Deliberate indifference in the context of a prisoner failure-to-protect claim requires that a defendant "knows of and disregards an excessive risk to inmate health and safety; the official must both be aware of the facts from which the inference could be drawn that a substantial risk of serious harm exists, and he must also draw the inference." Farmer v. Brennan, 511 U.S. 825, 837 (1994); see also Parrish ex rel. Lee v. Cleveland, 372 F.3d 294, 302-303 (4th Cir. 2004); Rish v. Johnson, 131 F.3d 1092, 1096 (4th Cir. 1997). Under Fourth Circuit law, liability under the Farmer standard requires two showings. First, the evidence must show that the official in question subjectively recognized a substantial risk of harm. It is not enough that the officers should have recognized it; they actually must have perceived the risk. See Rich v. Bruce, 129 F.3d 336, 340 n. 2 (4th Cir. 1997). Second, the evidence must show that the official in question subjectively recognized that his actions were "inappropriate in light of that risk." Id. As with the subjective awareness element, it is not enough that the official should have recognized that his actions were inappropriate; the official actually must have recognized that his actions were insufficient. See Brown v. Harris, 240 F.3d 383, 390-91 (4th Cir. 2001). Further, to state a claim for damages, the inmate must show a serious physical injury. See De'Lonta v. Angelone, 330 F.3d 630, 634 (4th Cir. 2003); see also Babcock v. White, 102 F.3d 267, 272-73 (7th Cir. 1996).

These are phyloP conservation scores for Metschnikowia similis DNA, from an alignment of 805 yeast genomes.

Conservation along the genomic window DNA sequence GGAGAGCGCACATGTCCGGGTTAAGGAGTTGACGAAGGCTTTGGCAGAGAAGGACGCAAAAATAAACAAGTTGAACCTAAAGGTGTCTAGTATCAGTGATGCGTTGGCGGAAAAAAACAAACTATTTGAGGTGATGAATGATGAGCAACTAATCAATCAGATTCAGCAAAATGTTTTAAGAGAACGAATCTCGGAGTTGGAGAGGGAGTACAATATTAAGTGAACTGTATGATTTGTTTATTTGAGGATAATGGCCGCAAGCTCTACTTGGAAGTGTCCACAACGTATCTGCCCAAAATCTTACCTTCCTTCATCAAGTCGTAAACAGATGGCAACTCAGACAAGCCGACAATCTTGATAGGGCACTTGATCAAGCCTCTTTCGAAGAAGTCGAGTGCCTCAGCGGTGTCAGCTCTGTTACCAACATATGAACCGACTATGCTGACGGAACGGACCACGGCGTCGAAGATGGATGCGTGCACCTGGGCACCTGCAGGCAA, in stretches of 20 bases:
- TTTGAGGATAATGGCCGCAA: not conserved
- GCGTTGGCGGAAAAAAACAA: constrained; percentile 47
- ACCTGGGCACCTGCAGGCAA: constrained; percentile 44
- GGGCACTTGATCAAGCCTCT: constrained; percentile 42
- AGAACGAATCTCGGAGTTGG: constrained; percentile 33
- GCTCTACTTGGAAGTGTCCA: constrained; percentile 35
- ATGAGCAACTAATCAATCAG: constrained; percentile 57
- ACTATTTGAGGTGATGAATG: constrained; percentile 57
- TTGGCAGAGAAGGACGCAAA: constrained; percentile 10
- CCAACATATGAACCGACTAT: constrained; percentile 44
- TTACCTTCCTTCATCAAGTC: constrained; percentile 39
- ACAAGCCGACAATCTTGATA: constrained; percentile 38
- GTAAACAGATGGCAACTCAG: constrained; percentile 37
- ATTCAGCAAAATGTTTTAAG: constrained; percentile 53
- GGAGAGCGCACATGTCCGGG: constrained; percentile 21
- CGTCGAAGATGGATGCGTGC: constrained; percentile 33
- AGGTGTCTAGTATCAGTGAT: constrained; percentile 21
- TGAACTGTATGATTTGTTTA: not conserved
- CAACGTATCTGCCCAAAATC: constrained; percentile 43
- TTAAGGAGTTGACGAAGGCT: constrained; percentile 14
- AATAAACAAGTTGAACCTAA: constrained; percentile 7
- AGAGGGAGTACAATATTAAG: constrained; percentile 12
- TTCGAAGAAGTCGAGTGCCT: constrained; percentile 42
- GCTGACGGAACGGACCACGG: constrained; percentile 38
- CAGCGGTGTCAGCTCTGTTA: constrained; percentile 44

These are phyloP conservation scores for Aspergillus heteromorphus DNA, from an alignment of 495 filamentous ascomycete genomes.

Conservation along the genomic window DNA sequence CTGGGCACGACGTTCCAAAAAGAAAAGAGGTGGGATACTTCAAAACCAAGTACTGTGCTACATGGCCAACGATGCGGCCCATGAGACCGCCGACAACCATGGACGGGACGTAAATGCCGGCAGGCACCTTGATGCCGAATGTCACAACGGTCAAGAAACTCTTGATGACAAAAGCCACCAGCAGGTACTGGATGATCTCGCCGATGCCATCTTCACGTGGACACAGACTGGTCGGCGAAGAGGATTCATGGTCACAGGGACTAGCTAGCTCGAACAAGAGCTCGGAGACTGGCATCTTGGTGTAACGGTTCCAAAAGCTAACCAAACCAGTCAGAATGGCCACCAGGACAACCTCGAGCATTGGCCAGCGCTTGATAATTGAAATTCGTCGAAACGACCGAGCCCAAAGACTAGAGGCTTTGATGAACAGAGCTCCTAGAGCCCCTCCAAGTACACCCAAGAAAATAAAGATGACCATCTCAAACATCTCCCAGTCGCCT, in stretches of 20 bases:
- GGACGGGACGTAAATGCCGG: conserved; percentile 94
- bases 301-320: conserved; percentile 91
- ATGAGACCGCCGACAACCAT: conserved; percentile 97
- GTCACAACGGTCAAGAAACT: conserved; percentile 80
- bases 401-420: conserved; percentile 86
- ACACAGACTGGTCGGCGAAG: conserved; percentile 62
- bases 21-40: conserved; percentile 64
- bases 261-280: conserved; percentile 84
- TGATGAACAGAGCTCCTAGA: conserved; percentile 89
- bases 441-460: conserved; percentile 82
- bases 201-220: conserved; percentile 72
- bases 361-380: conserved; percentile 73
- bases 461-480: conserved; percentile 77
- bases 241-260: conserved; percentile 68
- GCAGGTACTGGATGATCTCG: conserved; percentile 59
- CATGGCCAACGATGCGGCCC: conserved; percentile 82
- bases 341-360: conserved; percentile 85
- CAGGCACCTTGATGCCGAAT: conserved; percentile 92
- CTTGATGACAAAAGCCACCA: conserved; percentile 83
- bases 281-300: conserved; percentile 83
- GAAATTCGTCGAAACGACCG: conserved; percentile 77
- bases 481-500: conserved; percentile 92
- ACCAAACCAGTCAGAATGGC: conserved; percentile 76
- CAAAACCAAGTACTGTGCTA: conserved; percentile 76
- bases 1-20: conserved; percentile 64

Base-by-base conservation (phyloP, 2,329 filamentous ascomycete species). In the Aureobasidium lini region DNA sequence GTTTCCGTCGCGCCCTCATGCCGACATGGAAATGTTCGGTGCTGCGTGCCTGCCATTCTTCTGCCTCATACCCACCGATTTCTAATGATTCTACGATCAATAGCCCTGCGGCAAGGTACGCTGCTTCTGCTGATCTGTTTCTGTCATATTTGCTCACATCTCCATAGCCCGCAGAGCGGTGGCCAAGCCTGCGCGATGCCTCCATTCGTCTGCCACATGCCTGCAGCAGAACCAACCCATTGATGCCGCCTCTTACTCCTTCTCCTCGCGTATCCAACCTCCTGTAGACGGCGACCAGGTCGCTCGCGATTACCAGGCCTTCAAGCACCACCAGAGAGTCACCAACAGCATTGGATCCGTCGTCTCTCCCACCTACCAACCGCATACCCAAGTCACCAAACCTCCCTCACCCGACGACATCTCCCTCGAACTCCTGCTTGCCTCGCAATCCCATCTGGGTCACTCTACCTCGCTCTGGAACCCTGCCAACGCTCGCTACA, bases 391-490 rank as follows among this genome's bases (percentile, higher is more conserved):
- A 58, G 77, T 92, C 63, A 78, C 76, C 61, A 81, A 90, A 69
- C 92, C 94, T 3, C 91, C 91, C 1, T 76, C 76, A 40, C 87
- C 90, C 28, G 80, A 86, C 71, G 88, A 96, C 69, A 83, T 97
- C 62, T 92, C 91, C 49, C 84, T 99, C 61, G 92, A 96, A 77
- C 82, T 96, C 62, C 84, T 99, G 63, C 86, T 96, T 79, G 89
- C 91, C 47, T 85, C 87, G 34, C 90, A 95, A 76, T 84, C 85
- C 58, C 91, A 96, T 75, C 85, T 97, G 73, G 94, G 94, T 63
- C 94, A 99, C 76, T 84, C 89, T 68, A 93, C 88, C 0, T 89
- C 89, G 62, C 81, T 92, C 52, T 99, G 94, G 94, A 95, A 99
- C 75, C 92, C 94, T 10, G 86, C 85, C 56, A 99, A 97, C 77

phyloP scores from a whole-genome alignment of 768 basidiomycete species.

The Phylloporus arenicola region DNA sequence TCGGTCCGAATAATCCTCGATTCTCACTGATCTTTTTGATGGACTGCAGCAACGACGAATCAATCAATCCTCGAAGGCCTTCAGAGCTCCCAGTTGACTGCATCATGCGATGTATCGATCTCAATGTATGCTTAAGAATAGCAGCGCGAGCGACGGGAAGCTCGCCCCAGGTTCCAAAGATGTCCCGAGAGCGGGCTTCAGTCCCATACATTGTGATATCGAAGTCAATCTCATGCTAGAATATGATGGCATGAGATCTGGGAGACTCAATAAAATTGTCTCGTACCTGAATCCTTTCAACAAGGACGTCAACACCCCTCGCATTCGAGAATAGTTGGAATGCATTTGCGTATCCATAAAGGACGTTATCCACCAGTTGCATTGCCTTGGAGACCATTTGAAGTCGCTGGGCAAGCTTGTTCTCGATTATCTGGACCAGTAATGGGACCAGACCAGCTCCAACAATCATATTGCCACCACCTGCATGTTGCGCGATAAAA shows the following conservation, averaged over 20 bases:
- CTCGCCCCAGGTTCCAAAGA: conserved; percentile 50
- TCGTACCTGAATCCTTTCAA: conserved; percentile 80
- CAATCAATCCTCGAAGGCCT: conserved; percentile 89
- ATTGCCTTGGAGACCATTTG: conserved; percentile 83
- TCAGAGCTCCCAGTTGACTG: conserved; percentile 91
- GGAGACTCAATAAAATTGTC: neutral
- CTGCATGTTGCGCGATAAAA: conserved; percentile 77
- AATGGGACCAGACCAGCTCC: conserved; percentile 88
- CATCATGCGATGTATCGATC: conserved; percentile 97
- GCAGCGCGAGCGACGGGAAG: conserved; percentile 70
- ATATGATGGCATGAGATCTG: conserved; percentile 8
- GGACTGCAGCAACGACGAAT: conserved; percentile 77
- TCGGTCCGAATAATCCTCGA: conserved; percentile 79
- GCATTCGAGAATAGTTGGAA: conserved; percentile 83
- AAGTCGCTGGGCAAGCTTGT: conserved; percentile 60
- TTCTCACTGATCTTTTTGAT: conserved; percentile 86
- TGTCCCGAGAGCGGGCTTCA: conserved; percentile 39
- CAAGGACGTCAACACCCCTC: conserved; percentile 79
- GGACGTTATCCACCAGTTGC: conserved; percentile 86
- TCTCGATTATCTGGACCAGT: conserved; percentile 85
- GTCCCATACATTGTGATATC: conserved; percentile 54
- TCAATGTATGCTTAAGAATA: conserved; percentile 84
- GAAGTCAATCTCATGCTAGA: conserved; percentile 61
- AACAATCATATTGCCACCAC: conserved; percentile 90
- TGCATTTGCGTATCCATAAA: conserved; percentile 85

Under 42 U.S.C. ยง 1983, an actual controversy must exist at all times while the case is pending. See Steffel v. Thompson, 415 U.S. 452, 459 n.10 (1974). It is possible for events subsequent to the filing of the complaint to make an injunctive relief request moot. See Williams v. Griffin, 952 F.2d 820, 823 (4th Cir. 1991). This is so even though such a case presented a justiciable controversy at an earlier point in time and an intervening event rendered the controversy moot. See Calderon v. Moore, 518 U.S. 149, 150 (1996). Indeed, "[w]here on the face of the record it appears that the only concrete interest in the controversy has terminated, reasonable caution is needed to be sure that mooted litigation is not pressed forward, and unnecessary juridical pronouncements on even constitutional issues obtained..." See Lewis v. Continental Bank Corp, 494 U.S. 472, On July 22, 2012, 80 (1990).

To the extent that Mbewe seeks injunctive relief, the claim for relief was mooted when he was transferred from MCIH. His claims for damages are subject to dismissal as he has failed to show that Defendants were placed on prior notice of a specific threat to his safety and failed to act on his claims. To the extent that he argues that the filing of his May 2012 ARP shows that correctional officers had prior knowledge of his safety claims, this was in fact investigated and found to be without merit. No detailed information regarding real or potential threats or future acts of physical harm was communicated to MCIH staff prior to the July 2012 incident. Plaintiff has been called upon to rebut Defendants' exhibits to bring forth specific, verified evidence showing that Defendants were placed on actual notice of a threat to his safety. He has failed to do so.

For the aforementioned reasons, the court finds no Eighth Amendment violations. Defendants' motion, construed as a motion for summary judgment, shall be granted. A separate Order follows.